failed to load – (libkern/kext) requested architecture/executable not found; check the system/kernel logs for errors or try kextutil(8).

  2. HMaiser says:

    Hallo ,
    öffne ein Terminal und tippe ein:
    sudo spctl kext-consent –add VB5E2TV963
    sudo spctl kext-consent –enable VB5E2TV963
    damit wird die Virtual Box kernel extension zugelassen und
    nach dem Reboot kann VB genutzt werden.

  3. JBrink says:

    I found the answer to my question using ‘man kextfind’. I am posting this in case anyone ever has the same question after unloading a kext.

    The command ‘sudo kextfind -not -loaded’ will show all unloaded kexts.

    The command ‘sudo kextfind -report -b -loaded’ will list all kexts and a Yes/No column saying whether or not each kext is loaded. Replace or add ‘-print’ with the ‘-b’ option to display the path location for each kext.

  4. JBrink says:

    Hopefully a simple question. Once you unload a kext, how do you run a query to list all kexts that are available but unloaded?

  5. JBrink says:

    Hopefully a simple question. What happens when you unload the kext? I am thinking the associated file remains on the system. If so, how do I run a query to find all kexts that are unloaded?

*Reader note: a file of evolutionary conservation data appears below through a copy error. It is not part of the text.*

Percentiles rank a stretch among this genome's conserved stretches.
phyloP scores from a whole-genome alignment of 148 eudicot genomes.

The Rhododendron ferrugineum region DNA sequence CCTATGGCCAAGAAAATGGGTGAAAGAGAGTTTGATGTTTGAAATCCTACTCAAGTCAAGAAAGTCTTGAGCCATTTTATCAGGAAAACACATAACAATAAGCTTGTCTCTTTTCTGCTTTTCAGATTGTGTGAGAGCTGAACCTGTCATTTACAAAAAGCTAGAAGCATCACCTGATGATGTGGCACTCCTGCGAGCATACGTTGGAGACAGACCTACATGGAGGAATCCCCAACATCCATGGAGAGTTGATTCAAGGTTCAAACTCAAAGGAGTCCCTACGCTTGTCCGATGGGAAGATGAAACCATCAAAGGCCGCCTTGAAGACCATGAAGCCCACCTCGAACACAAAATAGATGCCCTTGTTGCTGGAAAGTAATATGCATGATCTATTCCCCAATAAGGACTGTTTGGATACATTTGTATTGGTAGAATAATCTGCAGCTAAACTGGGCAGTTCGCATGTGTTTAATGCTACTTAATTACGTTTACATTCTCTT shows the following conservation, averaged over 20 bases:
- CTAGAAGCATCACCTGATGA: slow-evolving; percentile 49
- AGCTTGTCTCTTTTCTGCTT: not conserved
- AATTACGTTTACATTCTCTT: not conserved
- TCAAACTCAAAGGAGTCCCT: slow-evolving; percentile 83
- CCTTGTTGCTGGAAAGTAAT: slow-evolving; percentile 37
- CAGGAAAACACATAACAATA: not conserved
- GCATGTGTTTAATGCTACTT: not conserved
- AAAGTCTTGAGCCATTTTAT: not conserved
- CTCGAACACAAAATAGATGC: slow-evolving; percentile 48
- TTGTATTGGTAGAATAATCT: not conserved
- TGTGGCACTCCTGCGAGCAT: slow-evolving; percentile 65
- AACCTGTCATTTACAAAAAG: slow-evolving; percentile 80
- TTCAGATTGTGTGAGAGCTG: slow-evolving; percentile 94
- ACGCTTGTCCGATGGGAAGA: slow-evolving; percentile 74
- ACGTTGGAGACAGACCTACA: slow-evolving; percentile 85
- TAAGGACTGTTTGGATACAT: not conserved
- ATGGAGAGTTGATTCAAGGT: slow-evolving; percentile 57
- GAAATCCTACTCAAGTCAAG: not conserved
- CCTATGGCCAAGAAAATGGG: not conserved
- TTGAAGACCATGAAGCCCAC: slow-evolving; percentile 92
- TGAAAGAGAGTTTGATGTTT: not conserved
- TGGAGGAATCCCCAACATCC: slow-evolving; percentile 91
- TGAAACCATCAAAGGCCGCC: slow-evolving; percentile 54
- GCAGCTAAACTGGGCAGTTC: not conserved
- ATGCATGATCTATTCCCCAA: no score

6. cs says:

    mochte gerne virtuelbox auf mein mac installieren, bekomme ich aber folgendes Problem…
    Kernel driver not installed (rc=-1908)

    Make sure the kernel module has been loaded successfully.

    where: suplibOsInit what: 3 VERR_VM_DRIVER_NOT_INSTALLED (-1908) – The support driver is not installed. On linux, open returned ENOENT.

    wie und was soll ich noch installieren? vielen dank im voraus..

  7. Jota Oliveira says:

    Hi there, how are you? Can someone please take a look and comment at this topic of mine? I can’t recover from this… I deleted a kext and the Mac won’t boot now.

    Best regards.

    • kext wrangler says:

      Hi Jota,

      If you deleted kext and now it won’t boot… well you need to fix the system software. In this case; You must reinstall Mac OS if you deleted a kext file and the system will not boot any longer. In the future, never delete a kext file. Kernel extensions are required by Mac OS to work properly. The only kext files that can be removed safely are from third parties and even then they can break the app they are related to.

      Kernel extension modification is for advanced users, best to avoid if you are not fluent in their specifics. It is not a big deal, but it is complex and so that is why it is best to avoid. Never touch them.

      I would reinstall Mac OS, that will fix your problem. You can reinstall system software without formatting the Mac.

      You can reinstall Mac OS X from the Recovery mode:

      You can reinstall macOS High Sierra and Sierra from Recovery too:

  8. Sheel says:

    I typed:

    Sudo kextunload iousbmassstorageclass.kext